Friday, 20 January 2017


d. Jack Arnold (1957)

'Yes, smaller than the smallest, I meant something too'.

Despite it's sensational title, 'The Incredible Shrinking Man' is an astonishingly thoughtful, even profound film, especially at its conclusion, where our hapless hero, now less an inch high, stoicly accepts his fate and embraces the process of slowly melding into the Universe. 

It starts, like so many stories, with a normal person (blog fave Grant Williams, who is excellent) being made abnormal by exposure to radioactivity, in this case via a dirty cloud that sweeps over him while he's out yachting. Shortly afterwards, he notices that his clothes are becoming looser and, ominously, his wedding ring falls from his finger. Medical science are baffled and pretty useless as 'people just don't get shorter' (actually, they get shorter all the time, particularly as they get older. In fact, people get shorter over the course of a normal day, and are always tallest when they get out bed: fact).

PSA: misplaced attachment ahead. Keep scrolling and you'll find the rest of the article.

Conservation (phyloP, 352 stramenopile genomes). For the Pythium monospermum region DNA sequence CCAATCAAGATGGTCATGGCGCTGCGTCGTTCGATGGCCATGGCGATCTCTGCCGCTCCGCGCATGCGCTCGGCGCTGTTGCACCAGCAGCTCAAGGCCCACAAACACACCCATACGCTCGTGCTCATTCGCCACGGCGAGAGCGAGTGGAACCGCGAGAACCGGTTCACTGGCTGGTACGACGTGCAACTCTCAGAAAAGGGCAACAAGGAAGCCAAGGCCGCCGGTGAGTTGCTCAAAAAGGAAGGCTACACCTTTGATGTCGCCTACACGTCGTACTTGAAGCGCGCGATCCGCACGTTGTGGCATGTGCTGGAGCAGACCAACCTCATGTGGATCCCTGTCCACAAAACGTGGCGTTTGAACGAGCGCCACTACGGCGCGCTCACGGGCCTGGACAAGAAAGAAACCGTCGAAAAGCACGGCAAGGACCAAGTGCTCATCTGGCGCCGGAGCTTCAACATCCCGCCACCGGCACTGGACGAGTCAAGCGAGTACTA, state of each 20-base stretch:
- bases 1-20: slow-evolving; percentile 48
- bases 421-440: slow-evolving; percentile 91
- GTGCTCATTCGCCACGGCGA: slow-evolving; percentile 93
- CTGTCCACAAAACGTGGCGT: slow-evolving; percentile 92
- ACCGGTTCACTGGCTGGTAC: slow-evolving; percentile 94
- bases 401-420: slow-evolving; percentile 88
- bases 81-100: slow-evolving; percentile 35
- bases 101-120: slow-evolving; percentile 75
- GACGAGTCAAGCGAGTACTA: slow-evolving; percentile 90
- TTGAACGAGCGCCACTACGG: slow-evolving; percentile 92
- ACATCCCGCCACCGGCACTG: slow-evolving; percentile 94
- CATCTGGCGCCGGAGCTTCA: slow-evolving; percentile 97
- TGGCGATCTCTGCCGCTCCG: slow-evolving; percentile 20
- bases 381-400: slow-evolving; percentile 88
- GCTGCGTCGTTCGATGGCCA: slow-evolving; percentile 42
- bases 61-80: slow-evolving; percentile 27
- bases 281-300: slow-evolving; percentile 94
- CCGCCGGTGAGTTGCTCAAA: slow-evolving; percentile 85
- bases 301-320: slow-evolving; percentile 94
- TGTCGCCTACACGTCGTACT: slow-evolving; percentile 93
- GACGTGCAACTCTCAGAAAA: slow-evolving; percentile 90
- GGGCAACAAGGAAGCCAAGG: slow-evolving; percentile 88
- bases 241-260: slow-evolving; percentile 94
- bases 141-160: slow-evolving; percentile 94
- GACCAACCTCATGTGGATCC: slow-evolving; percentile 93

Within a few months, he's incredibly angry and living a wretched life barricaded in a dolls house under constant threat of dismemberment by his own pet cat. It's terribly sad, especially as the mysterious condition diminishes him in every way except mentally, leaving him all the time in the world to question himself as a husband, as a man, as a human being.

Eventually, he ends up lost in the basement, presumed dead by his family and locked into a life or death battle with a resident spider. He drinks water that drips from the boiler and lives on crumbs from a slab of stale cake. It's a hard, miserable existence, and there is a palpable sense of relief when he finally realises that his normal life is gone forever and that whatever his future brings will be at a sub-atomic level. So, he raises his eyes to the night sky and accepts he will go from microscopic to submicroscopic, from quark to proton, finally becoming an infinitesimally small, nameless particle known only to God, to whom 'there is no zero'.